Anaerobic digestion strategic plan development

The increased emphasis in regulation and compliance with air, water, and solid effluent management standards has brought waste management to the forefront of agriculture and industry challenges.

Wisconsin generates more electricity from anaerobic digestion than any other state, according to Chris Voell, National Program Manager for AgSTAR/USDA in “Advancing Energy Independence with Environmental Benefit: Livestock Manure Digesters," 2010.

Baker Tilly provides services under the "Energy Applications from Agriculture and Cheese Production Feedstock Grant" from the Wisconsin State Energy Office (SEO) to create a strategic plan to increase development and utilization of waste from agriculture and cheese production within the state as feedstock for alternative energy sources. The emphasis of the project was to identify solutions for barriers and create an environment in the state where the challenge of waste management could be an opportunity to create economic development, thereby strengthening agriculture and cheese manufacturing industries in Wisconsin.


The land of cows and cheese

America’s Dairyland is home to 1.26 million cows and more than 12,000 registered dairy herds.* Regardless of size, all dairies must address the issue of manure as an inevitable by-product of dairy farming and its potential as a pollutant and source of greenhouse gas (GHG). In addition, Wisconsin is home to more than 125 cheese producers.* Whey permeate and other cheese production waste can have its own unique economic and regulatory challenges related to municipal disposal and/or land application.

The strategic plan focused on energy production from manure, whey permeate, and waste water as feedstocks for energy-related applications.

The waste from cheese production, as well as manure, can be put to use by feeding it through an anaerobic digester and using it as feedstock to produce electricity, heat, transportation fuel, fertilizer, and/or animal bedding. The SEO grant funds allowed Baker Tilly and its project partners to research and develop a physical site for testing and showcasing technology using agricultural and cheese production waste as feedstocks for energy-related applications. The win-win for cheese manufacturers and dairy farmers is that processing waste as an alternative energy source can generate new sources for revenue and potentially allows operations growth when such growth is constrained by waste management or other regulatory challenges.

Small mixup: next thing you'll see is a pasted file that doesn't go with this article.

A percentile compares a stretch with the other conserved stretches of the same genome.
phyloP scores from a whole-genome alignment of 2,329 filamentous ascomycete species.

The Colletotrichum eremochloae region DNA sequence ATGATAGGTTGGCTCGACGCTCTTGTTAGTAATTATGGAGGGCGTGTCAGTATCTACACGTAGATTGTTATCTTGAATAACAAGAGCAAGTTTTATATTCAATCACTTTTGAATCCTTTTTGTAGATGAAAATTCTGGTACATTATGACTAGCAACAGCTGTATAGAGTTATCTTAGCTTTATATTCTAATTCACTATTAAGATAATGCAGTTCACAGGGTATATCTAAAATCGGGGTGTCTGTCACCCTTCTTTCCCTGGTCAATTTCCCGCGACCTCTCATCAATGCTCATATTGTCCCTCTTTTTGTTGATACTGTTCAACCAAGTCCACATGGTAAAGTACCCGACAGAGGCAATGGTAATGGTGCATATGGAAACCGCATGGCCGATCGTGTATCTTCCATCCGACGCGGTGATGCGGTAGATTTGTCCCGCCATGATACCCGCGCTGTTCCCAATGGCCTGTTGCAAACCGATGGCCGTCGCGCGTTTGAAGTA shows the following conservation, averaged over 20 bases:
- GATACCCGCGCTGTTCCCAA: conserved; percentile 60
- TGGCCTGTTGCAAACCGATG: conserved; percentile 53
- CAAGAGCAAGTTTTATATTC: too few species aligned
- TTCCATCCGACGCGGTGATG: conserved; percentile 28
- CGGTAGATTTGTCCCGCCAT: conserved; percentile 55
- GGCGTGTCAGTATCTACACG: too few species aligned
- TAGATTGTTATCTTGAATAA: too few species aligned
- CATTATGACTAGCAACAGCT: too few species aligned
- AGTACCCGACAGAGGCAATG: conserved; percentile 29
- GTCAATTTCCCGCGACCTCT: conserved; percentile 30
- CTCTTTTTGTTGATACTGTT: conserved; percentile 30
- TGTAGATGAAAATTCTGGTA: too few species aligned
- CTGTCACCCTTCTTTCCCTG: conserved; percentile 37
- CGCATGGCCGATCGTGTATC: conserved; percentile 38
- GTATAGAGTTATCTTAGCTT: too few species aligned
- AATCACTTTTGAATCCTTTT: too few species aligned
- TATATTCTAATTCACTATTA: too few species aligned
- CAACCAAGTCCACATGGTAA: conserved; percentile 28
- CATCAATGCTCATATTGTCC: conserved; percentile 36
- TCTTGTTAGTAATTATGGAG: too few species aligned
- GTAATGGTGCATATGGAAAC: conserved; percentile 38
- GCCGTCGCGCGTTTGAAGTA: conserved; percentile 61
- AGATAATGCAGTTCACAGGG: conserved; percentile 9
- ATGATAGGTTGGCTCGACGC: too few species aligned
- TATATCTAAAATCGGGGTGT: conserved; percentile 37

Baker Tilly will created a strategic plan that pays special attention to the use of manure as a scalable feedstock option for dairies and to the efficiencies inherent in combining feedstocks and applications for cheese plant waste and manure. In addition, the outreach efforts of the project focused on shifting the perception of waste as a cost for disposal to an application with possible inherent financial and other benefits. Baker Tilly conducted numerous educational workshops to various audiences to introduce current nontraditional financing concepts for waste to renewable energy projects.

Outcomes of report

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Baker Tilly is working in conjunction with the following industry partners: